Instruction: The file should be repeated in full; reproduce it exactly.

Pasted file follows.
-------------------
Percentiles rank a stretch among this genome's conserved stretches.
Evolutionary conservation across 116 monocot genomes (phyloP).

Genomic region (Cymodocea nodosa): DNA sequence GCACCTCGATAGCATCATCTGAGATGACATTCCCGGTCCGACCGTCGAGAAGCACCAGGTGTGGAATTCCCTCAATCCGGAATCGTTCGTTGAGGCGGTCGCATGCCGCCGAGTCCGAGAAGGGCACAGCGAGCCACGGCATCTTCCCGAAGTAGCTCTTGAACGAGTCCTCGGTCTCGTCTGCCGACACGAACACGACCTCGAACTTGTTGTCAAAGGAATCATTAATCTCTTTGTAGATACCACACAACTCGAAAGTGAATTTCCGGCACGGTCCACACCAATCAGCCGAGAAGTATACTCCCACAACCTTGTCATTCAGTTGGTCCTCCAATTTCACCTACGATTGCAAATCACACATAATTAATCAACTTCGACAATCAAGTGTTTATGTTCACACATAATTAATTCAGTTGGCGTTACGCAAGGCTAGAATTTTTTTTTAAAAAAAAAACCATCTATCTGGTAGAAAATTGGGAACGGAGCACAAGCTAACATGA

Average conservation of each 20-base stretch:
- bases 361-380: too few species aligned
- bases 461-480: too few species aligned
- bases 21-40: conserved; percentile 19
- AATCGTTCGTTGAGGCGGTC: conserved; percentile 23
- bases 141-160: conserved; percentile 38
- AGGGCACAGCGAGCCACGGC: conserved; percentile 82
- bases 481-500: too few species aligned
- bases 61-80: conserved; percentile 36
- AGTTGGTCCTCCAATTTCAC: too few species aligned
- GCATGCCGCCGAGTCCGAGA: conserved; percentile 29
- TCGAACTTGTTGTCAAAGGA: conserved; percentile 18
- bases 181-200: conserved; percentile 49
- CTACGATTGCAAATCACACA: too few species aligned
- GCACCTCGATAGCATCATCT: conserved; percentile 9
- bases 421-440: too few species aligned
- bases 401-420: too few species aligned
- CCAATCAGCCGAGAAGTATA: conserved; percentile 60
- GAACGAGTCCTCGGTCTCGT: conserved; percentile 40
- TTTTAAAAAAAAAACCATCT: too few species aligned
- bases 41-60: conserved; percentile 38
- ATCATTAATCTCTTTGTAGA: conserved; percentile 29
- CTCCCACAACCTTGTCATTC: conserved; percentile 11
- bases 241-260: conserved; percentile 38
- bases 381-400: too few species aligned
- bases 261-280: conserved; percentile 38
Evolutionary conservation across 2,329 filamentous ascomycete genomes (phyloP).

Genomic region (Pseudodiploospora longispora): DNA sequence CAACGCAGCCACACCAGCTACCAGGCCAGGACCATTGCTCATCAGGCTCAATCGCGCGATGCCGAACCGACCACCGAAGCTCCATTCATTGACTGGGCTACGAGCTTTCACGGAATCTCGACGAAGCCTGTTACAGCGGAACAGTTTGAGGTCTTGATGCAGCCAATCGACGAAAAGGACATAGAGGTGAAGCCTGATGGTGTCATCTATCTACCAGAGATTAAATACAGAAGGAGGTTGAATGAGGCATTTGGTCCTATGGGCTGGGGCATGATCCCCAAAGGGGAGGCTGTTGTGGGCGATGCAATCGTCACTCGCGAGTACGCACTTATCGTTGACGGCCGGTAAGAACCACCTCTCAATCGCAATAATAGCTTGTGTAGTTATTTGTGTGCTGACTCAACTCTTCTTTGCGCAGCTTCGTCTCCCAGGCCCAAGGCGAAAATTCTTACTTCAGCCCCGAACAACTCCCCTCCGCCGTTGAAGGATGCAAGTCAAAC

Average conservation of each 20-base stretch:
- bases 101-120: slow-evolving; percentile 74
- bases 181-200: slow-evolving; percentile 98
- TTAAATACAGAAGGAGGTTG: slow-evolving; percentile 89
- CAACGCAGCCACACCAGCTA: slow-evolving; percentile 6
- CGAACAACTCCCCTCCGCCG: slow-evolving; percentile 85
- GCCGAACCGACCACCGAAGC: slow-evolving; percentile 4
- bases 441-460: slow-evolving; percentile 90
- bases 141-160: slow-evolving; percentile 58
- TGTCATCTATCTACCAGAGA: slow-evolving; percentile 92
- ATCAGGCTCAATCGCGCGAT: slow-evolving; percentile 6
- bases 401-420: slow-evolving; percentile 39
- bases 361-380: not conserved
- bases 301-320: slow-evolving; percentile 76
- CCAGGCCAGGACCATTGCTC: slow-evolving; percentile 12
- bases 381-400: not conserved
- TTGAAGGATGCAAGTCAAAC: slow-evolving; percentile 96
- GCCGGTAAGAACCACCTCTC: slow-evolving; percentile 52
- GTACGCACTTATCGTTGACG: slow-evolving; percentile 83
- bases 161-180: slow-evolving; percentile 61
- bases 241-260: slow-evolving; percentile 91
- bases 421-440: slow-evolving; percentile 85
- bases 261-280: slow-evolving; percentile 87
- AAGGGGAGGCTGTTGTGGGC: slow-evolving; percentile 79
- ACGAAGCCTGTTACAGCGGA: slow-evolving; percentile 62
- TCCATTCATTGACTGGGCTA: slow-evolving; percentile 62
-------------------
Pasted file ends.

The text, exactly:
Percentiles rank a stretch among this genome's conserved stretches.
Evolutionary conservation across 116 monocot genomes (phyloP).

Genomic region (Cymodocea nodosa): DNA sequence GCACCTCGATAGCATCATCTGAGATGACATTCCCGGTCCGACCGTCGAGAAGCACCAGGTGTGGAATTCCCTCAATCCGGAATCGTTCGTTGAGGCGGTCGCATGCCGCCGAGTCCGAGAAGGGCACAGCGAGCCACGGCATCTTCCCGAAGTAGCTCTTGAACGAGTCCTCGGTCTCGTCTGCCGACACGAACACGACCTCGAACTTGTTGTCAAAGGAATCATTAATCTCTTTGTAGATACCACACAACTCGAAAGTGAATTTCCGGCACGGTCCACACCAATCAGCCGAGAAGTATACTCCCACAACCTTGTCATTCAGTTGGTCCTCCAATTTCACCTACGATTGCAAATCACACATAATTAATCAACTTCGACAATCAAGTGTTTATGTTCACACATAATTAATTCAGTTGGCGTTACGCAAGGCTAGAATTTTTTTTTAAAAAAAAAACCATCTATCTGGTAGAAAATTGGGAACGGAGCACAAGCTAACATGA

Average conservation of each 20-base stretch:
- bases 361-380: too few species aligned
- bases 461-480: too few species aligned
- bases 21-40: conserved; percentile 19
- AATCGTTCGTTGAGGCGGTC: conserved; percentile 23
- bases 141-160: conserved; percentile 38
- AGGGCACAGCGAGCCACGGC: conserved; percentile 82
- bases 481-500: too few species aligned
- bases 61-80: conserved; percentile 36
- AGTTGGTCCTCCAATTTCAC: too few species aligned
- GCATGCCGCCGAGTCCGAGA: conserved; percentile 29
- TCGAACTTGTTGTCAAAGGA: conserved; percentile 18
- bases 181-200: conserved; percentile 49
- CTACGATTGCAAATCACACA: too few species aligned
- GCACCTCGATAGCATCATCT: conserved; percentile 9
- bases 421-440: too few species aligned
- bases 401-420: too few species aligned
- CCAATCAGCCGAGAAGTATA: conserved; percentile 60
- GAACGAGTCCTCGGTCTCGT: conserved; percentile 40
- TTTTAAAAAAAAAACCATCT: too few species aligned
- bases 41-60: conserved; percentile 38
- ATCATTAATCTCTTTGTAGA: conserved; percentile 29
- CTCCCACAACCTTGTCATTC: conserved; percentile 11
- bases 241-260: conserved; percentile 38
- bases 381-400: too few species aligned
- bases 261-280: conserved; percentile 38
Evolutionary conservation across 2,329 filamentous ascomycete genomes (phyloP).

Genomic region (Pseudodiploospora longispora): DNA sequence CAACGCAGCCACACCAGCTACCAGGCCAGGACCATTGCTCATCAGGCTCAATCGCGCGATGCCGAACCGACCACCGAAGCTCCATTCATTGACTGGGCTACGAGCTTTCACGGAATCTCGACGAAGCCTGTTACAGCGGAACAGTTTGAGGTCTTGATGCAGCCAATCGACGAAAAGGACATAGAGGTGAAGCCTGATGGTGTCATCTATCTACCAGAGATTAAATACAGAAGGAGGTTGAATGAGGCATTTGGTCCTATGGGCTGGGGCATGATCCCCAAAGGGGAGGCTGTTGTGGGCGATGCAATCGTCACTCGCGAGTACGCACTTATCGTTGACGGCCGGTAAGAACCACCTCTCAATCGCAATAATAGCTTGTGTAGTTATTTGTGTGCTGACTCAACTCTTCTTTGCGCAGCTTCGTCTCCCAGGCCCAAGGCGAAAATTCTTACTTCAGCCCCGAACAACTCCCCTCCGCCGTTGAAGGATGCAAGTCAAAC

Average conservation of each 20-base stretch:
- bases 101-120: slow-evolving; percentile 74
- bases 181-200: slow-evolving; percentile 98
- TTAAATACAGAAGGAGGTTG: slow-evolving; percentile 89
- CAACGCAGCCACACCAGCTA: slow-evolving; percentile 6
- CGAACAACTCCCCTCCGCCG: slow-evolving; percentile 85
- GCCGAACCGACCACCGAAGC: slow-evolving; percentile 4
- bases 441-460: slow-evolving; percentile 90
- bases 141-160: slow-evolving; percentile 58
- TGTCATCTATCTACCAGAGA: slow-evolving; percentile 92
- ATCAGGCTCAATCGCGCGAT: slow-evolving; percentile 6
- bases 401-420: slow-evolving; percentile 39
- bases 361-380: not conserved
- bases 301-320: slow-evolving; percentile 76
- CCAGGCCAGGACCATTGCTC: slow-evolving; percentile 12
- bases 381-400: not conserved
- TTGAAGGATGCAAGTCAAAC: slow-evolving; percentile 96
- GCCGGTAAGAACCACCTCTC: slow-evolving; percentile 52
- GTACGCACTTATCGTTGACG: slow-evolving; percentile 83
- bases 161-180: slow-evolving; percentile 61
- bases 241-260: slow-evolving; percentile 91
- bases 421-440: slow-evolving; percentile 85
- bases 261-280: slow-evolving; percentile 87
- AAGGGGAGGCTGTTGTGGGC: slow-evolving; percentile 79
- ACGAAGCCTGTTACAGCGGA: slow-evolving; percentile 62
- TCCATTCATTGACTGGGCTA: slow-evolving; percentile 62